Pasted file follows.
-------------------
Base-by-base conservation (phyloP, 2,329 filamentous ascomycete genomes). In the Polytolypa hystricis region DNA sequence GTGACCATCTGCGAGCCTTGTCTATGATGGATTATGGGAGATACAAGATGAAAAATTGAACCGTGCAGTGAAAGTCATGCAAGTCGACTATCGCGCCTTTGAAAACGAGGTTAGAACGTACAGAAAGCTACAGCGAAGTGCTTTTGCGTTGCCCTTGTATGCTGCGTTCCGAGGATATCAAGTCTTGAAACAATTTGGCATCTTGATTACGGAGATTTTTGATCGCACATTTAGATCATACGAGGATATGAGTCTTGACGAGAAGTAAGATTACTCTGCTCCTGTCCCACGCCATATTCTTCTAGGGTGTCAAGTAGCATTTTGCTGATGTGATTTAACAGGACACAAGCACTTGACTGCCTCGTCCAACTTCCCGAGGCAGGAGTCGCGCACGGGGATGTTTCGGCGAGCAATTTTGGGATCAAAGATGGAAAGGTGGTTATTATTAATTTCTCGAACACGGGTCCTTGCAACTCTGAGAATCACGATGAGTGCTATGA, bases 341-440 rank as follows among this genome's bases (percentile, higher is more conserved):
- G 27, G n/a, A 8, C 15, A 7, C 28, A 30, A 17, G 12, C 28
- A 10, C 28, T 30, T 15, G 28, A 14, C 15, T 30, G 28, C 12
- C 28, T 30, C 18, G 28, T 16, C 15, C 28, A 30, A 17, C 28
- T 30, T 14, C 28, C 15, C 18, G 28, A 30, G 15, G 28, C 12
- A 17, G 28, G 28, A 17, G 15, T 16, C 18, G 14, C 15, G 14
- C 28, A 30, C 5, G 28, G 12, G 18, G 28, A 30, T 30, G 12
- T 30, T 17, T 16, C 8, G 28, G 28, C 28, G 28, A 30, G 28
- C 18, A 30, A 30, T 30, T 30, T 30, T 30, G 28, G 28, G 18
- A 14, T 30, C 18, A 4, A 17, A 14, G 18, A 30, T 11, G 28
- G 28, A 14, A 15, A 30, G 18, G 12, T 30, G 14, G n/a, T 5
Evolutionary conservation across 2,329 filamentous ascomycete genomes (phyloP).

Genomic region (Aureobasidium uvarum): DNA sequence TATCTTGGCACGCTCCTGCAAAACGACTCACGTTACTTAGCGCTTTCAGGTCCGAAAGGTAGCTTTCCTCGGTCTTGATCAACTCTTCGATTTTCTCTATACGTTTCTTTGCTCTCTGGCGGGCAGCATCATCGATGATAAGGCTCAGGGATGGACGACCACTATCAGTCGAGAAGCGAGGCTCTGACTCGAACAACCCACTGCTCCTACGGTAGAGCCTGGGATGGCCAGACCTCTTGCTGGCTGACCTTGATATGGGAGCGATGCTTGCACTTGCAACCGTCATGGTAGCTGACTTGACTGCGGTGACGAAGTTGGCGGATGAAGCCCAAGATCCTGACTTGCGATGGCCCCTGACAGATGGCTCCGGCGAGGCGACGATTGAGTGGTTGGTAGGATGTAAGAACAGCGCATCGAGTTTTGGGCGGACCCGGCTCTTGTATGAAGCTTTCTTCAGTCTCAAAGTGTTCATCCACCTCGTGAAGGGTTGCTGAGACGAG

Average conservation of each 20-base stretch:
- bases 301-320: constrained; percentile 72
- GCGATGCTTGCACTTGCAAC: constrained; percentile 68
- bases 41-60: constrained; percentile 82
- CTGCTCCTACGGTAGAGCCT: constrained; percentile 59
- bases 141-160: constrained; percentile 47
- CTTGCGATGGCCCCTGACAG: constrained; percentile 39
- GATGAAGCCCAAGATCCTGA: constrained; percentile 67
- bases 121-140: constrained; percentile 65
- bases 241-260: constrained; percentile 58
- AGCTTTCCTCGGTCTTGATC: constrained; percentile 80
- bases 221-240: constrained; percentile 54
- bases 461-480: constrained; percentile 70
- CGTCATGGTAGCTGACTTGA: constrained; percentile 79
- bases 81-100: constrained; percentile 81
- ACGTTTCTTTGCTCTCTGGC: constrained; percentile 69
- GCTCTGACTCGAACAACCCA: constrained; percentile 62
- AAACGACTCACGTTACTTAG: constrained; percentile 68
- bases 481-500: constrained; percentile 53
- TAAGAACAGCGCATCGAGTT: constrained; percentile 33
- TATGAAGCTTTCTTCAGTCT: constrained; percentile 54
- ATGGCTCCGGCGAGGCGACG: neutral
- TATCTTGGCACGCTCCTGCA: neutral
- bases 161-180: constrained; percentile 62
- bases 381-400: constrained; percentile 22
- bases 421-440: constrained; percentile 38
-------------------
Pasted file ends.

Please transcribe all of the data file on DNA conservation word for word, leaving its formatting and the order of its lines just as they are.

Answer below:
Base-by-base conservation (phyloP, 2,329 filamentous ascomycete genomes). In the Polytolypa hystricis region DNA sequence GTGACCATCTGCGAGCCTTGTCTATGATGGATTATGGGAGATACAAGATGAAAAATTGAACCGTGCAGTGAAAGTCATGCAAGTCGACTATCGCGCCTTTGAAAACGAGGTTAGAACGTACAGAAAGCTACAGCGAAGTGCTTTTGCGTTGCCCTTGTATGCTGCGTTCCGAGGATATCAAGTCTTGAAACAATTTGGCATCTTGATTACGGAGATTTTTGATCGCACATTTAGATCATACGAGGATATGAGTCTTGACGAGAAGTAAGATTACTCTGCTCCTGTCCCACGCCATATTCTTCTAGGGTGTCAAGTAGCATTTTGCTGATGTGATTTAACAGGACACAAGCACTTGACTGCCTCGTCCAACTTCCCGAGGCAGGAGTCGCGCACGGGGATGTTTCGGCGAGCAATTTTGGGATCAAAGATGGAAAGGTGGTTATTATTAATTTCTCGAACACGGGTCCTTGCAACTCTGAGAATCACGATGAGTGCTATGA, bases 341-440 rank as follows among this genome's bases (percentile, higher is more conserved):
- G 27, G n/a, A 8, C 15, A 7, C 28, A 30, A 17, G 12, C 28
- A 10, C 28, T 30, T 15, G 28, A 14, C 15, T 30, G 28, C 12
- C 28, T 30, C 18, G 28, T 16, C 15, C 28, A 30, A 17, C 28
- T 30, T 14, C 28, C 15, C 18, G 28, A 30, G 15, G 28, C 12
- A 17, G 28, G 28, A 17, G 15, T 16, C 18, G 14, C 15, G 14
- C 28, A 30, C 5, G 28, G 12, G 18, G 28, A 30, T 30, G 12
- T 30, T 17, T 16, C 8, G 28, G 28, C 28, G 28, A 30, G 28
- C 18, A 30, A 30, T 30, T 30, T 30, T 30, G 28, G 28, G 18
- A 14, T 30, C 18, A 4, A 17, A 14, G 18, A 30, T 11, G 28
- G 28, A 14, A 15, A 30, G 18, G 12, T 30, G 14, G n/a, T 5
Evolutionary conservation across 2,329 filamentous ascomycete genomes (phyloP).

Genomic region (Aureobasidium uvarum): DNA sequence TATCTTGGCACGCTCCTGCAAAACGACTCACGTTACTTAGCGCTTTCAGGTCCGAAAGGTAGCTTTCCTCGGTCTTGATCAACTCTTCGATTTTCTCTATACGTTTCTTTGCTCTCTGGCGGGCAGCATCATCGATGATAAGGCTCAGGGATGGACGACCACTATCAGTCGAGAAGCGAGGCTCTGACTCGAACAACCCACTGCTCCTACGGTAGAGCCTGGGATGGCCAGACCTCTTGCTGGCTGACCTTGATATGGGAGCGATGCTTGCACTTGCAACCGTCATGGTAGCTGACTTGACTGCGGTGACGAAGTTGGCGGATGAAGCCCAAGATCCTGACTTGCGATGGCCCCTGACAGATGGCTCCGGCGAGGCGACGATTGAGTGGTTGGTAGGATGTAAGAACAGCGCATCGAGTTTTGGGCGGACCCGGCTCTTGTATGAAGCTTTCTTCAGTCTCAAAGTGTTCATCCACCTCGTGAAGGGTTGCTGAGACGAG

Average conservation of each 20-base stretch:
- bases 301-320: constrained; percentile 72
- GCGATGCTTGCACTTGCAAC: constrained; percentile 68
- bases 41-60: constrained; percentile 82
- CTGCTCCTACGGTAGAGCCT: constrained; percentile 59
- bases 141-160: constrained; percentile 47
- CTTGCGATGGCCCCTGACAG: constrained; percentile 39
- GATGAAGCCCAAGATCCTGA: constrained; percentile 67
- bases 121-140: constrained; percentile 65
- bases 241-260: constrained; percentile 58
- AGCTTTCCTCGGTCTTGATC: constrained; percentile 80
- bases 221-240: constrained; percentile 54
- bases 461-480: constrained; percentile 70
- CGTCATGGTAGCTGACTTGA: constrained; percentile 79
- bases 81-100: constrained; percentile 81
- ACGTTTCTTTGCTCTCTGGC: constrained; percentile 69
- GCTCTGACTCGAACAACCCA: constrained; percentile 62
- AAACGACTCACGTTACTTAG: constrained; percentile 68
- bases 481-500: constrained; percentile 53
- TAAGAACAGCGCATCGAGTT: constrained; percentile 33
- TATGAAGCTTTCTTCAGTCT: constrained; percentile 54
- ATGGCTCCGGCGAGGCGACG: neutral
- TATCTTGGCACGCTCCTGCA: neutral
- bases 161-180: constrained; percentile 62
- bases 381-400: constrained; percentile 22
- bases 421-440: constrained; percentile 38